Possibly the greatest asset that any historical society possesses is direct connection to the public. From documenting built heritage, to capturing our personal stories (and offering a haven for amazing collections), historical societies are incredibly effective engines for engaging our communities with the past.
So, what’s the problem?
The problem is that the “public” is absolutely everybody.
The phenomenon which is the greatest strength is also the greatest weakness.
1. Authenticity. Ever since “Roots”, the general public has been engaged as never before in heritage through the very personal interface of family history. This is a good, perhaps a great, thing. However, it has resulted in a perception that all input is equally valuable, which it isn’t. From vast data banks of poorly transcribed materials, full of mistakes to bulletin boards which offer information which is totally wrong, the work of simple folk who are really good at history is mixed and muddled with the work of simple folk who haven’t got a clue. Historical societies are more and more under pressure to represent and publish everybody, which means that the quality of offerings is diluted, authority is increasingly suspect and respect diminished.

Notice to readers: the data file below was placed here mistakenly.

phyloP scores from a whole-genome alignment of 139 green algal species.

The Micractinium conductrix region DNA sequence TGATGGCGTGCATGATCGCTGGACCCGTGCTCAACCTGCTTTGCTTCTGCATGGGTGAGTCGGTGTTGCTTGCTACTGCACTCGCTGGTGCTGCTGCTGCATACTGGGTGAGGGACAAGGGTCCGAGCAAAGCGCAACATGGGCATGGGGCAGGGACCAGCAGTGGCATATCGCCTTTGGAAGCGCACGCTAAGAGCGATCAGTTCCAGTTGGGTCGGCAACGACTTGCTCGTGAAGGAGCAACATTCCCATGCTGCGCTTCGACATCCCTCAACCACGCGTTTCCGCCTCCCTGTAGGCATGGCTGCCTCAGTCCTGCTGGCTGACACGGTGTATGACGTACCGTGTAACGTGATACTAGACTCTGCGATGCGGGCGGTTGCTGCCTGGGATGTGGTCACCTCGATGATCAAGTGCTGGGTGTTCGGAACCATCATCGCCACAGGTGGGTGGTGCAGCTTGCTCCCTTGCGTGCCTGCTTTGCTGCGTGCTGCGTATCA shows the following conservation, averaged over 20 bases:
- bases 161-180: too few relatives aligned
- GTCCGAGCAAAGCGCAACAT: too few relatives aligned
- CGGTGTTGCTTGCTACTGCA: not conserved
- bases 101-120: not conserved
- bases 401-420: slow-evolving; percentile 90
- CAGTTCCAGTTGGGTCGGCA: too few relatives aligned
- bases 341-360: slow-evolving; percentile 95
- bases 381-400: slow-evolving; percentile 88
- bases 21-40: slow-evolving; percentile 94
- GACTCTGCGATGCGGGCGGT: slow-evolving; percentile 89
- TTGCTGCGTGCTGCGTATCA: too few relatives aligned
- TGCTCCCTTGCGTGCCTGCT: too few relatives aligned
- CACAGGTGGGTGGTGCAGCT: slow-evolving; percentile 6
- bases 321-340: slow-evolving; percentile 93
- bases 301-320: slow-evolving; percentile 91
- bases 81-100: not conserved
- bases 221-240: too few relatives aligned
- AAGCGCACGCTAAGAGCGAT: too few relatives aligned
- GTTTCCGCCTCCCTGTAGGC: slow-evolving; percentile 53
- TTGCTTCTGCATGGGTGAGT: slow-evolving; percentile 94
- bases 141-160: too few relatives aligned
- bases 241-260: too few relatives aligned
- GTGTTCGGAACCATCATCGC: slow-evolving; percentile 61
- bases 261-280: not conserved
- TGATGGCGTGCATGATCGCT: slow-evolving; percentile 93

To me, this has always seemed akin to cutting ice time and funding for the Ontario Hockey League and diverting all resources to free skating.
2. Political activism. Communities always include passionate individuals who want to storm the bastille. Usually, this is in defence of built heritage. Of course, all historical societies occasionally compose letters or send representation to hearings on compelling issues. -But activists see this level of participation as weak, a “cop out”. Societies are more and more often asked to “take a stand” – by which is usually meant involvement with the media, rallies and placard-waving and some very strong words.
Since preservation decisions are made at the municipal level in most jurisdictions, this frankly means making life hell for elected municipal officials. Now, these are the same officials who decide local funding for our museums, archives and heritage sites. The existence of these institutions is hard-won, usually the result of years of work by our predecessors. This fight is not over. In the early twenty-first century, the survival of many of our small heritage facilities is very fragile. Can we, should we, risk losing old political allies and established good will for new battles? Perhaps societies should, but it is by no means clear to me.
No doubt about it. In the early twenty-first century, the role of historical societies is being questioned. A delicate balancing act may be insufficient to meet the challenge. What’s an historical society to do?